Next-Generation Secure Computing Base
The Next-Generation Secure Computing Base (NGSCB) (codenamed Palladium and also known as Trusted Windows) is a cancelled software architecture designed by Microsoft which aimed to provide users of the Windows operating system with better privacy, security, and system integrity. NGSCB was the result of years of research and development within Microsoft to create a secure computing solution that equaled the security of closed architecture platforms while simultaneously preserving the backward compatibility, openness, and flexibility of the Windows operating system. The primary stated objective with NGSCB was to "protect software from software."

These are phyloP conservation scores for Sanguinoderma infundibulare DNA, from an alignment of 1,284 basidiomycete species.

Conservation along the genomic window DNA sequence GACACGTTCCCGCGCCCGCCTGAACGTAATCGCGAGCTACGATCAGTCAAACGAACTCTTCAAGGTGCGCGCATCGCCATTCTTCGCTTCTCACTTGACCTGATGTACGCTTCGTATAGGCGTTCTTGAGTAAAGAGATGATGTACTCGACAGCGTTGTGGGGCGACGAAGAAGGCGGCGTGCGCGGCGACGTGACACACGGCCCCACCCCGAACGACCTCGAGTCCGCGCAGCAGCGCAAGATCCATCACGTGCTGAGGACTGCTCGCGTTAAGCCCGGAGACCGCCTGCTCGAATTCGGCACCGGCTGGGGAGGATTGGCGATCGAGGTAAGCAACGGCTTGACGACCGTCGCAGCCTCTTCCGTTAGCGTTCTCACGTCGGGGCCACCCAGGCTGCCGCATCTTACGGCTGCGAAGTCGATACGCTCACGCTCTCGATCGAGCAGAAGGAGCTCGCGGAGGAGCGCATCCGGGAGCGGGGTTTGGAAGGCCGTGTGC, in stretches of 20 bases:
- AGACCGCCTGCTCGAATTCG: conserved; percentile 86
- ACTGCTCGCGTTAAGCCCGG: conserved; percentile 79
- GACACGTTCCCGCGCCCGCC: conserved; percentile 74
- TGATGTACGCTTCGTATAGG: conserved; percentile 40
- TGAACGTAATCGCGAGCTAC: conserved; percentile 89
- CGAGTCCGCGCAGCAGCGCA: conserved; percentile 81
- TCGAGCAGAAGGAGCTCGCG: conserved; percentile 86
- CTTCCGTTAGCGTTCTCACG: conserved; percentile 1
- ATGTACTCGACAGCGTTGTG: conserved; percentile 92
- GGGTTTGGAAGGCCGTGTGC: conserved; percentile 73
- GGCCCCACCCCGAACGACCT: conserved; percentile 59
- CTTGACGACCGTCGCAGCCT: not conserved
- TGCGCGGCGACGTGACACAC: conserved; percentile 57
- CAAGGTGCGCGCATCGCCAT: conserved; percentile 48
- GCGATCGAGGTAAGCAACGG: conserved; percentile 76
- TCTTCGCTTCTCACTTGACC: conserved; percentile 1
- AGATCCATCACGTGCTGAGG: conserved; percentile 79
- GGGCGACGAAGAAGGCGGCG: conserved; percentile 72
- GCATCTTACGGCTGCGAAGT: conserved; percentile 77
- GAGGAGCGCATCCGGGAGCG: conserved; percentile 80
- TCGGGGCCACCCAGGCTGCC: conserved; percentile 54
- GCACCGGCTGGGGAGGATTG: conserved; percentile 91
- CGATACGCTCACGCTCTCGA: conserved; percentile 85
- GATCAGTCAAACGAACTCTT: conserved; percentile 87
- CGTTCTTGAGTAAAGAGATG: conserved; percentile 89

Part of the Trustworthy Computing initiative when unveiled in 2002, NGSCB was expected to be integrated with the Windows Vista operating system, then known by its codename "Longhorn." NGSCB relied on hardware designed by members of the Trusted Computing Group to produce a parallel operation environment hosted by a new kernel called the "Nexus" that existed alongside Windows and provide new applications with features such as hardware-based process isolation, data encryption based on integrity measurements, authentication of a local or remote machine or software configuration, and encrypted paths for user authentication and graphics output. NGSCB would also facilitate the creation and distribution of rights management policies pertaining to the use of information.